Sins of the Father is one of those books you find yourself totally immersed in and never has a dull moment. There’s never a good “stopping point” to put your bookmark because it really is that fast-paced. You don’t want to stop turning those pages. I had pretty high expectations going into it based on friends’ reviews and after reading the first book in the Logan Falcone series, Debt of Fear. That being said, Sins met and exceeded those expectations on every page! I found myself reconnecting with the characters from the first book and forming stronger bonds with them. And I felt what they felt. Each character has a different outlook on the war and on terrorism but you find yourself seeing it through all their eyes and minds.
There is one character, The Candyman, that I basically fell in love with. I do not want to give too much away, but I am happy that Reid introduced such an awesome character in the second book of this series. Sins is not just a continuation of the characters in Debt of Fear, it is a total evolution with new locations and characters.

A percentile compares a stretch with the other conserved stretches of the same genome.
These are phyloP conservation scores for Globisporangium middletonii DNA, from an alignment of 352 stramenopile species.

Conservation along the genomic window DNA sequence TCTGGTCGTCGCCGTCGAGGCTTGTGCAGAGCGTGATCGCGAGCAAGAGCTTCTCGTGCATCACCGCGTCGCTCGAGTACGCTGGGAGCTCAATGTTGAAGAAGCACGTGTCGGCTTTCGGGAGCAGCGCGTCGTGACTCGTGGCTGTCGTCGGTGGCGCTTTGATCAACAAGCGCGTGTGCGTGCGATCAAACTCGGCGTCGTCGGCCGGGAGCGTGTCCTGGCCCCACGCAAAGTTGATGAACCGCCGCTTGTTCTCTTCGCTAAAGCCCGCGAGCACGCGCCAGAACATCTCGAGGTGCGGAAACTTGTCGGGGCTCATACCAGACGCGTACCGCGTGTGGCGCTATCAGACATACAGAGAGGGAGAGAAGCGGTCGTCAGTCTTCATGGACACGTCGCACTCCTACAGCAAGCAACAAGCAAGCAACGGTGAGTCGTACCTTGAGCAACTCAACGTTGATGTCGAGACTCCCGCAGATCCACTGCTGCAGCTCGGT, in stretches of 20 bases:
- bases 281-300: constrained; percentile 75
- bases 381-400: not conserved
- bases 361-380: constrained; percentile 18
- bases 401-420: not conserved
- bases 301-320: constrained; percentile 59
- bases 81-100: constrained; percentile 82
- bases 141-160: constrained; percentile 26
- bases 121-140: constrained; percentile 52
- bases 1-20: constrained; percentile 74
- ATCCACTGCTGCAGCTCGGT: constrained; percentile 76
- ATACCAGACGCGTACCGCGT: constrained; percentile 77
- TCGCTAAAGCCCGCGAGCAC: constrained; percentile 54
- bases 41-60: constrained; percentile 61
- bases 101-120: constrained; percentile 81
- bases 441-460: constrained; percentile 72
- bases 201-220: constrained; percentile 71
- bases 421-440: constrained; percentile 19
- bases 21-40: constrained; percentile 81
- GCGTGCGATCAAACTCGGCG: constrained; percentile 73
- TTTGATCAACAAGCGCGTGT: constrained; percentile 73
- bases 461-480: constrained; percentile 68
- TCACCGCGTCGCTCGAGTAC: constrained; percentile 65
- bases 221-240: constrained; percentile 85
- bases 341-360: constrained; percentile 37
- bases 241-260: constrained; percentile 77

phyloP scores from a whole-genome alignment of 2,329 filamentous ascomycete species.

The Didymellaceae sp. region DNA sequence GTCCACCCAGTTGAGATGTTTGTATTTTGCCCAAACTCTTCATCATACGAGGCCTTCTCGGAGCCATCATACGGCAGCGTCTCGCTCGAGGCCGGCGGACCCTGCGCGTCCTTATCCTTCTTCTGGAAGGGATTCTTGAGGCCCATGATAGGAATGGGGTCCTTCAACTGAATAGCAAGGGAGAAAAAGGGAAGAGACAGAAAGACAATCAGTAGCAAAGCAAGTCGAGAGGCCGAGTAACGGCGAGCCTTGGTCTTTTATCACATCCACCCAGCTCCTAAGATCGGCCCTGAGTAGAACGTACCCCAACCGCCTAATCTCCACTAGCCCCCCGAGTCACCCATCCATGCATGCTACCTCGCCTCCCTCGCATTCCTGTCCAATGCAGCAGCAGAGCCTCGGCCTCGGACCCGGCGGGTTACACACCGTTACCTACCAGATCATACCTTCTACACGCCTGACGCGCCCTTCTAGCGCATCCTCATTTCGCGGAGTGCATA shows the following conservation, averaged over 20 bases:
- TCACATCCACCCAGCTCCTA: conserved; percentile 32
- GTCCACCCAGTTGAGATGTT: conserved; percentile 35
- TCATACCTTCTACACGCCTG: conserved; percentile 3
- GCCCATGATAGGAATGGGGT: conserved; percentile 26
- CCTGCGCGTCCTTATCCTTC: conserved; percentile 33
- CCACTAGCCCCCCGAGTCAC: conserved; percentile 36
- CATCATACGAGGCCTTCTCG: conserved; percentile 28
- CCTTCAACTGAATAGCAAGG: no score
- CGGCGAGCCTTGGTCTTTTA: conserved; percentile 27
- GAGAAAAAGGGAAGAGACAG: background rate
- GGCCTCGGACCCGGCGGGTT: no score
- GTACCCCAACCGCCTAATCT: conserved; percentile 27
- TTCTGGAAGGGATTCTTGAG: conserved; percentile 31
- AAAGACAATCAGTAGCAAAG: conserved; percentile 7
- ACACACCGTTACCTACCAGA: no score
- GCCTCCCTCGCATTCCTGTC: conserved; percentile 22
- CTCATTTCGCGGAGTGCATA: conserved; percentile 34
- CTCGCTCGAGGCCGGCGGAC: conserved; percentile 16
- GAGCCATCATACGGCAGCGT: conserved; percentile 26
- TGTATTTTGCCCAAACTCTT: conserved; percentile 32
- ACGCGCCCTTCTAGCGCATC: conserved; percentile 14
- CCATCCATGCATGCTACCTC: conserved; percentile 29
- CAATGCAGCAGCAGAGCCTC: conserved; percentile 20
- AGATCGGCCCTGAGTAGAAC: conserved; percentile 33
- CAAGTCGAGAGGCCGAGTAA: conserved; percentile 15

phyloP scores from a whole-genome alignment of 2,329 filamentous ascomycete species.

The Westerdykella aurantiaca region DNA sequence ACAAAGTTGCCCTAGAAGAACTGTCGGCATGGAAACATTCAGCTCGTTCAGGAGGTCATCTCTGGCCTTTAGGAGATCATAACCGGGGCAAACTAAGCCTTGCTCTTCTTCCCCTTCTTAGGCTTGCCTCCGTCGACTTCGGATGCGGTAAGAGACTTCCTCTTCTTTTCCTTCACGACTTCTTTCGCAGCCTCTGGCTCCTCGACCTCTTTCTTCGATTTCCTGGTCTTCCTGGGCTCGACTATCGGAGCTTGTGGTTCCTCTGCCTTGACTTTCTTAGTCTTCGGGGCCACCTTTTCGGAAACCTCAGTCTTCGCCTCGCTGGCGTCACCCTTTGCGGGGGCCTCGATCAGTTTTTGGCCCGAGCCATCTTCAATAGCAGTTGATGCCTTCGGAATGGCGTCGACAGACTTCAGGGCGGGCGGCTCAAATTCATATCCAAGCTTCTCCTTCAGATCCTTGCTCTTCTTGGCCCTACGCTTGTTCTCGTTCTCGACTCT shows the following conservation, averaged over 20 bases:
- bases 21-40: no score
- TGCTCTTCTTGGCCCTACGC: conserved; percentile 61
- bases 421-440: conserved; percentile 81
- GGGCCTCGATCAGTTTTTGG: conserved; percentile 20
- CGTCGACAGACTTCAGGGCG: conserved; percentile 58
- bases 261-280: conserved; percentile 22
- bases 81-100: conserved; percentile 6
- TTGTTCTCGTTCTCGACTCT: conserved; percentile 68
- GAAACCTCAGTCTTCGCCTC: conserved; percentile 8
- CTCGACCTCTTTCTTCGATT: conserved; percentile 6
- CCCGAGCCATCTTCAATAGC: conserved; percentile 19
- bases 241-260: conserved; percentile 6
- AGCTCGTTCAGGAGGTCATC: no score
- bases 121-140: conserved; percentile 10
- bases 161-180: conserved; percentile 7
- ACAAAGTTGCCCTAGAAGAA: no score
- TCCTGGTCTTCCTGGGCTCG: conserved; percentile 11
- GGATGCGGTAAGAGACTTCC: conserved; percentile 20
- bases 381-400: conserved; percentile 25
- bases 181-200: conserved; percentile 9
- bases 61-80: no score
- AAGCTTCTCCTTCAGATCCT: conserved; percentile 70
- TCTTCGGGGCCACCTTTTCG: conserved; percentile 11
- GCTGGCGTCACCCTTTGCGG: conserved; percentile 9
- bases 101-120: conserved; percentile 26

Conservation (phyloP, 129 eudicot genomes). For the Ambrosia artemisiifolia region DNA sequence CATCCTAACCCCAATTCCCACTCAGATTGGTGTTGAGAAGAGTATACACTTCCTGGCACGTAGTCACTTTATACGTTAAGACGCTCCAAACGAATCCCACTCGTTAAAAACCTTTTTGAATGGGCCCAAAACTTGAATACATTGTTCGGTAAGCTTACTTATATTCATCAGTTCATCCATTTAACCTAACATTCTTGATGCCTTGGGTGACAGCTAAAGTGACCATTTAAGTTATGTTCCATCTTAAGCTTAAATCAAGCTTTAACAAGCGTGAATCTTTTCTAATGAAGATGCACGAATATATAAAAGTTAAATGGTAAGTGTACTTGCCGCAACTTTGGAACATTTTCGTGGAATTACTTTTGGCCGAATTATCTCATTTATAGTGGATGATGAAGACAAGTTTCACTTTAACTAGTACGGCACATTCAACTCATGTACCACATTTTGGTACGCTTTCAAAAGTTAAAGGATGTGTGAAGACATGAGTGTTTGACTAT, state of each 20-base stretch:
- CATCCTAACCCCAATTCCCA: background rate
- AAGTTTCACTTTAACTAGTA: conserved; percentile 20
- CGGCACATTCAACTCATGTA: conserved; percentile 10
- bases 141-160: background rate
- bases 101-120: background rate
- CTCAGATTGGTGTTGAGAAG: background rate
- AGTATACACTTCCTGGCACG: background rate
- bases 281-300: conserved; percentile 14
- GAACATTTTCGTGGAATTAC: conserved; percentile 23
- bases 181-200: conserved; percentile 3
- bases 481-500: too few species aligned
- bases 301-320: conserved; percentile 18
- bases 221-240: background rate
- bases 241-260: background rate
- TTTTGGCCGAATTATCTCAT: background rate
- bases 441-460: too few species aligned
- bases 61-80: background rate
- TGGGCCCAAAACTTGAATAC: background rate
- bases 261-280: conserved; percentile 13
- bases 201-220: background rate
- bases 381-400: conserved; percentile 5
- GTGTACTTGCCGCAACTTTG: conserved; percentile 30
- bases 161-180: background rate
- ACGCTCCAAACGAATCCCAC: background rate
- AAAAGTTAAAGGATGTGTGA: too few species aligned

One thing I noticed in going from Debt of Fear to Sins of the Father is the growth in the writing style of the author. Reid’s ability to weave together multiple story lines and give us the descriptions and dialogue we need is spot on. Debt of Fear is a great book, but Sins completely blows it out of the water in every way, shape, and form. I am not what you would call a “Military Thriller lover” by any means, but I will definitely read more of this series/author and it makes me wonder if I have actually been missing out on a really good, heart-pounding genre??
Another thing Reid does here is he never makes you question the story. I mean, I am no expert in government, military, or terrorism, but nothing here seemed far-fetched or out of control like a Mission Impossible movie. Everything just felt real – and even if it isn’t, the point is that I *thought* it was based on how Reid told the story. One thing Reid never skimps on when writing is proper research behind the subject and story.
This was an easy 5-star read for me!